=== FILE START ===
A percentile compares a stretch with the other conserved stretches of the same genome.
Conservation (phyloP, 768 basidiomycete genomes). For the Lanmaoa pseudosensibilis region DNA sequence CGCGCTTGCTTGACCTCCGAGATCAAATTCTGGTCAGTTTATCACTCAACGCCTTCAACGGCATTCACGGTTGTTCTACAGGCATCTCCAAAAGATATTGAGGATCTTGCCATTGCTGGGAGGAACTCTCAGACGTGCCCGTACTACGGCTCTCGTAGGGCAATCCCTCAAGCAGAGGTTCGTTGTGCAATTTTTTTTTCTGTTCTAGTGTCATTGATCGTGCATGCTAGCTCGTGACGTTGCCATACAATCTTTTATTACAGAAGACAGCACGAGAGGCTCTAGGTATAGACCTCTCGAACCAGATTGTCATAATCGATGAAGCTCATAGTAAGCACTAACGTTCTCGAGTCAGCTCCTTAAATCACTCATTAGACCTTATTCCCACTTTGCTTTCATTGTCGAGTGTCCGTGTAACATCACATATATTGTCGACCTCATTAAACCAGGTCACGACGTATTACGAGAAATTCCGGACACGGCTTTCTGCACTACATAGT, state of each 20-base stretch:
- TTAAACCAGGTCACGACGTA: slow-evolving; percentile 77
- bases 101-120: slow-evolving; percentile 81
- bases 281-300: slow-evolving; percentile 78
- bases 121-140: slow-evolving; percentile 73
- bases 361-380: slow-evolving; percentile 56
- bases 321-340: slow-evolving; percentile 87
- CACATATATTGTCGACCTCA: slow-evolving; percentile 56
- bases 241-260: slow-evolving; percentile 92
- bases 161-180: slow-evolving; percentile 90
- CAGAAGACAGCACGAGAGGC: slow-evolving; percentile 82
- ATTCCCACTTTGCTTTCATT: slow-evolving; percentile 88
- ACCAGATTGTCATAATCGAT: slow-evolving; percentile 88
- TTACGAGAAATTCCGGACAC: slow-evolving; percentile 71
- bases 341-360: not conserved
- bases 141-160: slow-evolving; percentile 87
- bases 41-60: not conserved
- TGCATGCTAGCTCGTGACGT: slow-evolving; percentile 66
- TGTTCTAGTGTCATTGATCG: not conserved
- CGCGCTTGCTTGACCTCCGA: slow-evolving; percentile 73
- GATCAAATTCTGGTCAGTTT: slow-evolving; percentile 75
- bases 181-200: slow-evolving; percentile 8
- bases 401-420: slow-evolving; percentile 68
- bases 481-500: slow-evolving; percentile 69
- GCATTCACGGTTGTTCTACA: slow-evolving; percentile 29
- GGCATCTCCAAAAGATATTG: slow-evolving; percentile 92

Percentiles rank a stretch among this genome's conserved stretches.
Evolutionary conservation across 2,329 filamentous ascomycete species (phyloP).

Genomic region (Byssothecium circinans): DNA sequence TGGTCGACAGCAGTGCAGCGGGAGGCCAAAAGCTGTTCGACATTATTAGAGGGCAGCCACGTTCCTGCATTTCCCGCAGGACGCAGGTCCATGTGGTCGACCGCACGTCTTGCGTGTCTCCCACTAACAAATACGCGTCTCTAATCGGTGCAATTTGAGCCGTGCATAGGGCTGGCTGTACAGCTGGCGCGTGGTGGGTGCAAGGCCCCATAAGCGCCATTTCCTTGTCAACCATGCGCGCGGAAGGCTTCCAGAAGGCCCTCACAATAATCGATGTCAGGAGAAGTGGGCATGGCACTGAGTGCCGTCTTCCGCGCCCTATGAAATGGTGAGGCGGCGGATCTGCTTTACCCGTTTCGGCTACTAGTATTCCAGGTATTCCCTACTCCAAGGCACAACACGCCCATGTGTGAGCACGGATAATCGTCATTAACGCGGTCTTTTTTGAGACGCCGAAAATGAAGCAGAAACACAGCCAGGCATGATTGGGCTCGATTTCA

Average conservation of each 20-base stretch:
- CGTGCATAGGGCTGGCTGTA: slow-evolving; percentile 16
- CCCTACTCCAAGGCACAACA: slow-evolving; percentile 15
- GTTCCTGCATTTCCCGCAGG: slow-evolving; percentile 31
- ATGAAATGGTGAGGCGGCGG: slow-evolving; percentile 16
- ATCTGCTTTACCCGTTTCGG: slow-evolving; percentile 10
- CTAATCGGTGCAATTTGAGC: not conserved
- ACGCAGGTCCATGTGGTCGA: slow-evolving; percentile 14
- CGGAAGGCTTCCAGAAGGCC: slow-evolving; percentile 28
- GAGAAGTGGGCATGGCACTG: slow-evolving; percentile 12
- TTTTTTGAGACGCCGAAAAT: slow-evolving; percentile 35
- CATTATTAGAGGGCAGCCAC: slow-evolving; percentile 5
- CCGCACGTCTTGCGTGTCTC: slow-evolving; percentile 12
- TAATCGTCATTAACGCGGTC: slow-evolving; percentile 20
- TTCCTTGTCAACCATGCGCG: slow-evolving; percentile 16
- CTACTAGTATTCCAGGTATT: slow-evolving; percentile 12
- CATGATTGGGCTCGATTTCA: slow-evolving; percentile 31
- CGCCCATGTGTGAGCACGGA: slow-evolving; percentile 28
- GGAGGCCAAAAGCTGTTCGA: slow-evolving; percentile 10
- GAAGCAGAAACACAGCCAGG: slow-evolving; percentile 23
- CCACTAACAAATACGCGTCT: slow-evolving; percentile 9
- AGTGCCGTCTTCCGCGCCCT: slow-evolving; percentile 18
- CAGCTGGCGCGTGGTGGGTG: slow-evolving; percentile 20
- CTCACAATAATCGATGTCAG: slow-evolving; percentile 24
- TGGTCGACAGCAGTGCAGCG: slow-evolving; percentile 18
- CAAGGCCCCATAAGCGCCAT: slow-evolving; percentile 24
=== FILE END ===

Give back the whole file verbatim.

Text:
A percentile compares a stretch with the other conserved stretches of the same genome.
Conservation (phyloP, 768 basidiomycete genomes). For the Lanmaoa pseudosensibilis region DNA sequence CGCGCTTGCTTGACCTCCGAGATCAAATTCTGGTCAGTTTATCACTCAACGCCTTCAACGGCATTCACGGTTGTTCTACAGGCATCTCCAAAAGATATTGAGGATCTTGCCATTGCTGGGAGGAACTCTCAGACGTGCCCGTACTACGGCTCTCGTAGGGCAATCCCTCAAGCAGAGGTTCGTTGTGCAATTTTTTTTTCTGTTCTAGTGTCATTGATCGTGCATGCTAGCTCGTGACGTTGCCATACAATCTTTTATTACAGAAGACAGCACGAGAGGCTCTAGGTATAGACCTCTCGAACCAGATTGTCATAATCGATGAAGCTCATAGTAAGCACTAACGTTCTCGAGTCAGCTCCTTAAATCACTCATTAGACCTTATTCCCACTTTGCTTTCATTGTCGAGTGTCCGTGTAACATCACATATATTGTCGACCTCATTAAACCAGGTCACGACGTATTACGAGAAATTCCGGACACGGCTTTCTGCACTACATAGT, state of each 20-base stretch:
- TTAAACCAGGTCACGACGTA: slow-evolving; percentile 77
- bases 101-120: slow-evolving; percentile 81
- bases 281-300: slow-evolving; percentile 78
- bases 121-140: slow-evolving; percentile 73
- bases 361-380: slow-evolving; percentile 56
- bases 321-340: slow-evolving; percentile 87
- CACATATATTGTCGACCTCA: slow-evolving; percentile 56
- bases 241-260: slow-evolving; percentile 92
- bases 161-180: slow-evolving; percentile 90
- CAGAAGACAGCACGAGAGGC: slow-evolving; percentile 82
- ATTCCCACTTTGCTTTCATT: slow-evolving; percentile 88
- ACCAGATTGTCATAATCGAT: slow-evolving; percentile 88
- TTACGAGAAATTCCGGACAC: slow-evolving; percentile 71
- bases 341-360: not conserved
- bases 141-160: slow-evolving; percentile 87
- bases 41-60: not conserved
- TGCATGCTAGCTCGTGACGT: slow-evolving; percentile 66
- TGTTCTAGTGTCATTGATCG: not conserved
- CGCGCTTGCTTGACCTCCGA: slow-evolving; percentile 73
- GATCAAATTCTGGTCAGTTT: slow-evolving; percentile 75
- bases 181-200: slow-evolving; percentile 8
- bases 401-420: slow-evolving; percentile 68
- bases 481-500: slow-evolving; percentile 69
- GCATTCACGGTTGTTCTACA: slow-evolving; percentile 29
- GGCATCTCCAAAAGATATTG: slow-evolving; percentile 92

Percentiles rank a stretch among this genome's conserved stretches.
Evolutionary conservation across 2,329 filamentous ascomycete species (phyloP).

Genomic region (Byssothecium circinans): DNA sequence TGGTCGACAGCAGTGCAGCGGGAGGCCAAAAGCTGTTCGACATTATTAGAGGGCAGCCACGTTCCTGCATTTCCCGCAGGACGCAGGTCCATGTGGTCGACCGCACGTCTTGCGTGTCTCCCACTAACAAATACGCGTCTCTAATCGGTGCAATTTGAGCCGTGCATAGGGCTGGCTGTACAGCTGGCGCGTGGTGGGTGCAAGGCCCCATAAGCGCCATTTCCTTGTCAACCATGCGCGCGGAAGGCTTCCAGAAGGCCCTCACAATAATCGATGTCAGGAGAAGTGGGCATGGCACTGAGTGCCGTCTTCCGCGCCCTATGAAATGGTGAGGCGGCGGATCTGCTTTACCCGTTTCGGCTACTAGTATTCCAGGTATTCCCTACTCCAAGGCACAACACGCCCATGTGTGAGCACGGATAATCGTCATTAACGCGGTCTTTTTTGAGACGCCGAAAATGAAGCAGAAACACAGCCAGGCATGATTGGGCTCGATTTCA

Average conservation of each 20-base stretch:
- CGTGCATAGGGCTGGCTGTA: slow-evolving; percentile 16
- CCCTACTCCAAGGCACAACA: slow-evolving; percentile 15
- GTTCCTGCATTTCCCGCAGG: slow-evolving; percentile 31
- ATGAAATGGTGAGGCGGCGG: slow-evolving; percentile 16
- ATCTGCTTTACCCGTTTCGG: slow-evolving; percentile 10
- CTAATCGGTGCAATTTGAGC: not conserved
- ACGCAGGTCCATGTGGTCGA: slow-evolving; percentile 14
- CGGAAGGCTTCCAGAAGGCC: slow-evolving; percentile 28
- GAGAAGTGGGCATGGCACTG: slow-evolving; percentile 12
- TTTTTTGAGACGCCGAAAAT: slow-evolving; percentile 35
- CATTATTAGAGGGCAGCCAC: slow-evolving; percentile 5
- CCGCACGTCTTGCGTGTCTC: slow-evolving; percentile 12
- TAATCGTCATTAACGCGGTC: slow-evolving; percentile 20
- TTCCTTGTCAACCATGCGCG: slow-evolving; percentile 16
- CTACTAGTATTCCAGGTATT: slow-evolving; percentile 12
- CATGATTGGGCTCGATTTCA: slow-evolving; percentile 31
- CGCCCATGTGTGAGCACGGA: slow-evolving; percentile 28
- GGAGGCCAAAAGCTGTTCGA: slow-evolving; percentile 10
- GAAGCAGAAACACAGCCAGG: slow-evolving; percentile 23
- CCACTAACAAATACGCGTCT: slow-evolving; percentile 9
- AGTGCCGTCTTCCGCGCCCT: slow-evolving; percentile 18
- CAGCTGGCGCGTGGTGGGTG: slow-evolving; percentile 20
- CTCACAATAATCGATGTCAG: slow-evolving; percentile 24
- TGGTCGACAGCAGTGCAGCG: slow-evolving; percentile 18
- CAAGGCCCCATAAGCGCCAT: slow-evolving; percentile 24